Annual Standards and Quality Reports to Board of Studies, including consideration of Subject and Award External Examiner Reports.

Periodic Programme Review.

Student Representatives and Student/Staff Consultative Committees.

National Student Survey.

Staff Performance and Development Review.

Peer Review and Development Framework.

Faculty Learning and Teaching Committee.

B. Responsibilities for Monitoring and Evaluation

Unit Co-ordinators for unit content and delivery.

Course Leader for day-to-day running of course.

Board of Studies/Student-Staff Consultative Committee with overall responsibilities for operation and content of course.

Head of Department and Heads of the Departments providing non-Partnership units of study for overall coherence and development of the subject area.

Associate Dean (Academic).

Associate Dean (Students).

Quality Assurance Committee.

Unit, Award and Progression Board of Examiners.

C. Mechanisms for Gaining Student Feedback

Student Representation on Board of Studies.

Student Staff Consultative Committees.

Unit and Course level student feedback questionnaires.

University participates in external student surveys, eg Postgraduate Research Experience Survey (PRES) and International Student Barometer (ISB).

D. Staff Development Priorities

Academic staff undertake activities related to research, scholarship, teaching and learning and student support and guidance.

Annual staff performance and development reviews match development to needs.

Managers undertake a variety of management development programmes.

New academic staff are required to seek Professional Recognition by following the Academic Professional Excellence Programme (APEX)

All academic staff encouraged to seek Higher Education Academy membership.

Academic staff new to teaching required to undertake Initial Professional Development Programme (iPROF).

Support Staff are encouraged to attend short courses in areas such as minute taking, and specific IT packages.

20. Assessment Strategy

The students achieve learning through work-based projects and taught units. The assessment strategy for projects is through a set of competence levels and assessment criteria given in appendices B of “The Handbook of appendices”. The tutor throughout will provide formative and summative feedback. For the taught units, the assessment strategy is as given in the unit descriptors and feedback is given by the module lecturer.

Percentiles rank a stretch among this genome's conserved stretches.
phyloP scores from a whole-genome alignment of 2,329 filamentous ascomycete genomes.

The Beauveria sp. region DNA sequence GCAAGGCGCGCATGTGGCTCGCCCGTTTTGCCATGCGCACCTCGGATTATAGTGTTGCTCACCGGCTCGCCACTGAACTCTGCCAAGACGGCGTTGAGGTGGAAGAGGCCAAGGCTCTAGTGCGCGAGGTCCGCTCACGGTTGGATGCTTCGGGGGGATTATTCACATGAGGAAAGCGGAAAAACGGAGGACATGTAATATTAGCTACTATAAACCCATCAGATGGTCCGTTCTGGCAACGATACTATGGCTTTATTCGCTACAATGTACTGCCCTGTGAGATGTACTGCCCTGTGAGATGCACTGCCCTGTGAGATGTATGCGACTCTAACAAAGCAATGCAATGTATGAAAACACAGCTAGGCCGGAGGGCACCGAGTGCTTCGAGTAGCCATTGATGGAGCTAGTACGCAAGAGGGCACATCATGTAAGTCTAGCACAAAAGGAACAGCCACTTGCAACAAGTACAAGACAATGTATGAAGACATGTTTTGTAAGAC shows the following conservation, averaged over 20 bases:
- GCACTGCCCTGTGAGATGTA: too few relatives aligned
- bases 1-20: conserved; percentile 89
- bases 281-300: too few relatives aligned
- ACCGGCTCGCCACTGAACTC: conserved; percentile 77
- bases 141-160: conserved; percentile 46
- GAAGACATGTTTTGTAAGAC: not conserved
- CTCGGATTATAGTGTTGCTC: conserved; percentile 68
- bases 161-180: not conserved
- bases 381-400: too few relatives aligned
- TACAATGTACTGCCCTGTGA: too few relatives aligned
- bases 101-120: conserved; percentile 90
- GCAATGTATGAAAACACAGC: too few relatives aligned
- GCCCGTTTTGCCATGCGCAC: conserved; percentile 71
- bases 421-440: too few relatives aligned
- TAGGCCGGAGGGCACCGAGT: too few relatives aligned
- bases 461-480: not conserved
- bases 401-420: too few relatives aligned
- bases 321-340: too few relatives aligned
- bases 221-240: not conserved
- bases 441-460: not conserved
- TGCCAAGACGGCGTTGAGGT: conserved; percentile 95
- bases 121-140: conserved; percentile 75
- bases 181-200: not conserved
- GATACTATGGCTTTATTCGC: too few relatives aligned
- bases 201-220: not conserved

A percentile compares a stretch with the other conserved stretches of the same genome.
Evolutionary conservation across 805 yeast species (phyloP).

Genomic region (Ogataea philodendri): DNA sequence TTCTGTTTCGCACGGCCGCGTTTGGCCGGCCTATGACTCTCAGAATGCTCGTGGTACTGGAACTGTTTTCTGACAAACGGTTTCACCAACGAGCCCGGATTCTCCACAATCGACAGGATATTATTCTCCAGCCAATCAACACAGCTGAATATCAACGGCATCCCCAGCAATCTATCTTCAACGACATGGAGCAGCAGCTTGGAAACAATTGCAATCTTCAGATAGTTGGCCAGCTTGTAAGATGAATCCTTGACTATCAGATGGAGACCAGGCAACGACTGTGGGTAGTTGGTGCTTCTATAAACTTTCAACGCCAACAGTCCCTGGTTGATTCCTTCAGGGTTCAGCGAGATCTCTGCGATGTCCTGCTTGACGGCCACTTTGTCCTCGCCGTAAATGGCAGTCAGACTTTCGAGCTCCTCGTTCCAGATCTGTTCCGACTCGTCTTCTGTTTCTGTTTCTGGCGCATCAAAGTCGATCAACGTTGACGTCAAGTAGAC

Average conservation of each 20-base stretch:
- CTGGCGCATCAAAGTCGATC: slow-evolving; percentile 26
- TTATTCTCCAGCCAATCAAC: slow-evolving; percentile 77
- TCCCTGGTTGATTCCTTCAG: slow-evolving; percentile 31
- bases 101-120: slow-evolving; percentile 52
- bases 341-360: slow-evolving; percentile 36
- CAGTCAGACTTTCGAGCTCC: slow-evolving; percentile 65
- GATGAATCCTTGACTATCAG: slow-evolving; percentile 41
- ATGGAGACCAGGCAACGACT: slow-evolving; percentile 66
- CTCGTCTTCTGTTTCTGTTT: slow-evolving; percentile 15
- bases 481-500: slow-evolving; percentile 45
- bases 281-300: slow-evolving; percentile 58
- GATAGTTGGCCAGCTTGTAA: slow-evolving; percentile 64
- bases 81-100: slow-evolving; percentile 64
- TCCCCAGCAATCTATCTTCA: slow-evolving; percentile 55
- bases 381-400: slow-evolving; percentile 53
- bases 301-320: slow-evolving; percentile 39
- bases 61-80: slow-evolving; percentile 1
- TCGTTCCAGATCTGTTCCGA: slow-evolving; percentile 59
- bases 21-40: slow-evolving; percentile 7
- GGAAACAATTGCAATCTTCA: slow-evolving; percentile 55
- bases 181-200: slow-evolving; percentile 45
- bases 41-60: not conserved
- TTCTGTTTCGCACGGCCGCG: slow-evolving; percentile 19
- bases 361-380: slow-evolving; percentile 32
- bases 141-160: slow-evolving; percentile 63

Assessment of overall programme learning outcomes is achieved through the Learning Management unit, which is assessed by the learning manager through the learning contract and progress reports. At Master’s level, students are expected to demonstrate that they have taken full responsibility for planning, methodology, resource allocation whilst developing thought-through courses of action in work within problematic contexts, which contain value-conflicts and uncertainties.

They will undertake substantial investigation to address significant areas of practice or technology, using methodologies which are consistent with their purposes and contexts, whilst habitually reflecting on and appraising the situation.

They will show a mastery of knowledge relating to and extending into the wider context of, the area of practice. They will develop and critically evaluate a range of practical theories, ideas and models, including overcoming dilemmas and finding ways forward in problematic situations.

Students will develop innovative ways forward in complex and unpredictable situations.

21. Assessment Regulations

Standard university rules apply (see Assessment and Regulations).

22. Role of Externals

Subject External Examiners who will:

oversee unit assessment and usually attend Unit Assessment Boards;

review unit assessment strategy;

sample assessment artefacts;

present report to Unit Assessment Boards.

Award External Examiners (usually also a Subject External Examiner) who will:

oversee and attend Award/Progression Boards;

scrutinise and endorse the outcomes of assessment;

ensure that the standard of the award is maintained at a level comparable with that of similar awards elsewhere in the United Kingdom.

23. Indicators of Standards and Quality

A. Professional Accreditation/Recognition

IMarEST – for students whose Learning Contracts are approved by the institute

IMechE - for students whose Learning Contracts are approved by the institution

IET – for students whose Learning Contracts are approved by the institution

RAeS - for students whose Learning Contracts are approved by the Society

IOSH -Institute of Occupational Safety and Health accreditation to graduate membership